4.7. Implications of Findings in GSI Planning, Design, and Practice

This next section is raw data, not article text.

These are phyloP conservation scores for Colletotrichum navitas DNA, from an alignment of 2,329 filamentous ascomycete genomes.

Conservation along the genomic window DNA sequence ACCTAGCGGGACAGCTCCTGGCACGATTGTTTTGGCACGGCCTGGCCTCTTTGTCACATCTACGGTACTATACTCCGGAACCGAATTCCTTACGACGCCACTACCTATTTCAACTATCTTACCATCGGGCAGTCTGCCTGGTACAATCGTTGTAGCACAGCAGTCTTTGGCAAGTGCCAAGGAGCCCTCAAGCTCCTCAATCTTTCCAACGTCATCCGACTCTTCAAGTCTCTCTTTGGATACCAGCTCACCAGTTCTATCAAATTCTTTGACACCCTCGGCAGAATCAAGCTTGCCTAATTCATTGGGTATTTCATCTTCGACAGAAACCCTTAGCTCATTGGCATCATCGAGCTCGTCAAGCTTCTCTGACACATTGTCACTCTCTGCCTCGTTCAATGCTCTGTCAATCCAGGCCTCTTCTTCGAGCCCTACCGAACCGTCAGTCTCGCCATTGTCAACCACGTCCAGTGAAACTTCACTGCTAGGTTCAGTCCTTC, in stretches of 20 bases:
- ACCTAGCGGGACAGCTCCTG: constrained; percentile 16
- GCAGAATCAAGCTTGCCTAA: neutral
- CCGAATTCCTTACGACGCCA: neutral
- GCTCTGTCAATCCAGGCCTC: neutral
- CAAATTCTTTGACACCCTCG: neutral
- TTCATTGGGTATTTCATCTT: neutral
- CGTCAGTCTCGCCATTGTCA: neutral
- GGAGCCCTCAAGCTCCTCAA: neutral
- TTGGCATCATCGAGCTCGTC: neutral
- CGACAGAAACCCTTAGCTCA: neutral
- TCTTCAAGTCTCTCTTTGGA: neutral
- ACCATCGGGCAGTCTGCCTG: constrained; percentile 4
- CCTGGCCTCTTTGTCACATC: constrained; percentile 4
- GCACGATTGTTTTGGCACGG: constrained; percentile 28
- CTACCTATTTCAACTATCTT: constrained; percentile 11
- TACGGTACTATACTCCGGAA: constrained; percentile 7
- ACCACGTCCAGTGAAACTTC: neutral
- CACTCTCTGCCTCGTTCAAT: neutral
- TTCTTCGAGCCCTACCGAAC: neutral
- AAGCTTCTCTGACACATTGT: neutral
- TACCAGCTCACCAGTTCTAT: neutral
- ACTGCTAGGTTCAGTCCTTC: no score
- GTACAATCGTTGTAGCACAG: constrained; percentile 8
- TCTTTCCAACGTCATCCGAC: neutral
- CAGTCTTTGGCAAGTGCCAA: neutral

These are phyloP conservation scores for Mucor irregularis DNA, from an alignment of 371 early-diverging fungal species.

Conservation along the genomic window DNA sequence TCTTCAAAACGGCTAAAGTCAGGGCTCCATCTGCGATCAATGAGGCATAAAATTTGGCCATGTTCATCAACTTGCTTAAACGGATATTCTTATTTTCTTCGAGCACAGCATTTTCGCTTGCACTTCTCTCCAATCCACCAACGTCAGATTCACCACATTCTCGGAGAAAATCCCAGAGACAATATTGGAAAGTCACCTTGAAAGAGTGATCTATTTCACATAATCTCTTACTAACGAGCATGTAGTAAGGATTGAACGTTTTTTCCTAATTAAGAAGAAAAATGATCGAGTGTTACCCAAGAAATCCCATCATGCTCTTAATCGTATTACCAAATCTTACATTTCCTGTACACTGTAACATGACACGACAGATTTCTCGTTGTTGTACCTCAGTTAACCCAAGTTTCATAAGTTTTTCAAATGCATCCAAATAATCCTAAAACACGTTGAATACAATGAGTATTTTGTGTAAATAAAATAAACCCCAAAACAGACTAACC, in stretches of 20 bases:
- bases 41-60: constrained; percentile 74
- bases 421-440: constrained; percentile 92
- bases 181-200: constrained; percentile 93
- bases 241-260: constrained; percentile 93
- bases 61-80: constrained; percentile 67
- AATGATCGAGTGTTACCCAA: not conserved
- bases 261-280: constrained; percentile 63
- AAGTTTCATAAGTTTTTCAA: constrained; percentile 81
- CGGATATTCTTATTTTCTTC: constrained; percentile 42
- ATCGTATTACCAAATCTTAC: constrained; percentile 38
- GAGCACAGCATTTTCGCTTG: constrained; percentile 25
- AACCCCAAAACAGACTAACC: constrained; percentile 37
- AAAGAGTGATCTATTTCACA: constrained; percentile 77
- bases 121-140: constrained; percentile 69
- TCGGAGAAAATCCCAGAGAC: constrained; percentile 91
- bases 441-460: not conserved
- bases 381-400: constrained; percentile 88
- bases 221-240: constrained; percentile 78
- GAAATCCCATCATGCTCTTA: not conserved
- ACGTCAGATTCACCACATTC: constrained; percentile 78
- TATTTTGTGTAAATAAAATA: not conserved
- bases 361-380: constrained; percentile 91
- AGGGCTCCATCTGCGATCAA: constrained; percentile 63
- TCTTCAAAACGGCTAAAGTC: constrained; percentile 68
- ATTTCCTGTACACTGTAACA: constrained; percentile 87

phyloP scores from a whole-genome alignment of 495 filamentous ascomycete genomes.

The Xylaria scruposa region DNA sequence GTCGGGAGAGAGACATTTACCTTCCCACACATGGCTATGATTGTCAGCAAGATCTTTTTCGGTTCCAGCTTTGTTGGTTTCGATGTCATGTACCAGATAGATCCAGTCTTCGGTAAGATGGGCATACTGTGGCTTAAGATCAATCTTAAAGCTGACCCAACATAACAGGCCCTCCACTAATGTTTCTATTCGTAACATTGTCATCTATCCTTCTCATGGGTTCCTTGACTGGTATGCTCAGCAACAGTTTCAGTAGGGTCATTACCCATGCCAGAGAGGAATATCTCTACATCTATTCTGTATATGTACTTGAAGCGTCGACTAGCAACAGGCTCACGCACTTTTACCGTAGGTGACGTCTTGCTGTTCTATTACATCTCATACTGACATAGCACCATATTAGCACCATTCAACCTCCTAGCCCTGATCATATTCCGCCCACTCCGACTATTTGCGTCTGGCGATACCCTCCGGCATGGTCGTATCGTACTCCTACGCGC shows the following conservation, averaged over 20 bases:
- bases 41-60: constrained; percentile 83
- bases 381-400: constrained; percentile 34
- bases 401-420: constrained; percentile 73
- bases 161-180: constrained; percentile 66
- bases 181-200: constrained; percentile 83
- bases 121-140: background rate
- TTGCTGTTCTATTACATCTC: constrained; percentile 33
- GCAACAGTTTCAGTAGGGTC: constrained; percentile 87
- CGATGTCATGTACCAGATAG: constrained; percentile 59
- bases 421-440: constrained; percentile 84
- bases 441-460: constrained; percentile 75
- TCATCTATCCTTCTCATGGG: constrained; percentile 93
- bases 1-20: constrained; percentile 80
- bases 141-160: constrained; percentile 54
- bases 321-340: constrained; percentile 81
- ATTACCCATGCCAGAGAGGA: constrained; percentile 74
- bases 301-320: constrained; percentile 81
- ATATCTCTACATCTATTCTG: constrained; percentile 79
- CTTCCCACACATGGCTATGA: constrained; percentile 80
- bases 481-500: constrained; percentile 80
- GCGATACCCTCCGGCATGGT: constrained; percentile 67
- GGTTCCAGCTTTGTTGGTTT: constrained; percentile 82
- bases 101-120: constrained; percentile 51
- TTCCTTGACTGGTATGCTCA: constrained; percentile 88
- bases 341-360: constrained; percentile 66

Despite these limitations, we have identified three potential implications of our findings in GSI planning, design, and practice. First, a maintenance and monitoring plan should be integral to any GSI planning and construction process; otherwise, projects will not function as designed, may offer aesthetic nuisances, and may not be embraced socially. The poor condition of many GSI projects we observed in both cities, especially in potentially disadvantaged census tracts, were indicative of improper or irregular maintenance, and this finding is consistent with prior studies [28]. If the appearance of a GSI project meets functional standards and is properly maintained (e.g., trash cleaning, mowing, pruning, watering, weeding), people may see it as an asset because of the environmental function it serves and visual appeal it brings to the neighborhood. Maintenance should be tied to training so that people carrying out the service can report any functional or performance issues and do not create new issues, such as mowing perennial plants. When these projects begin to deteriorate due to lack of maintenance, the community’s perceptions may shift from these being assets to neighborhood burdens.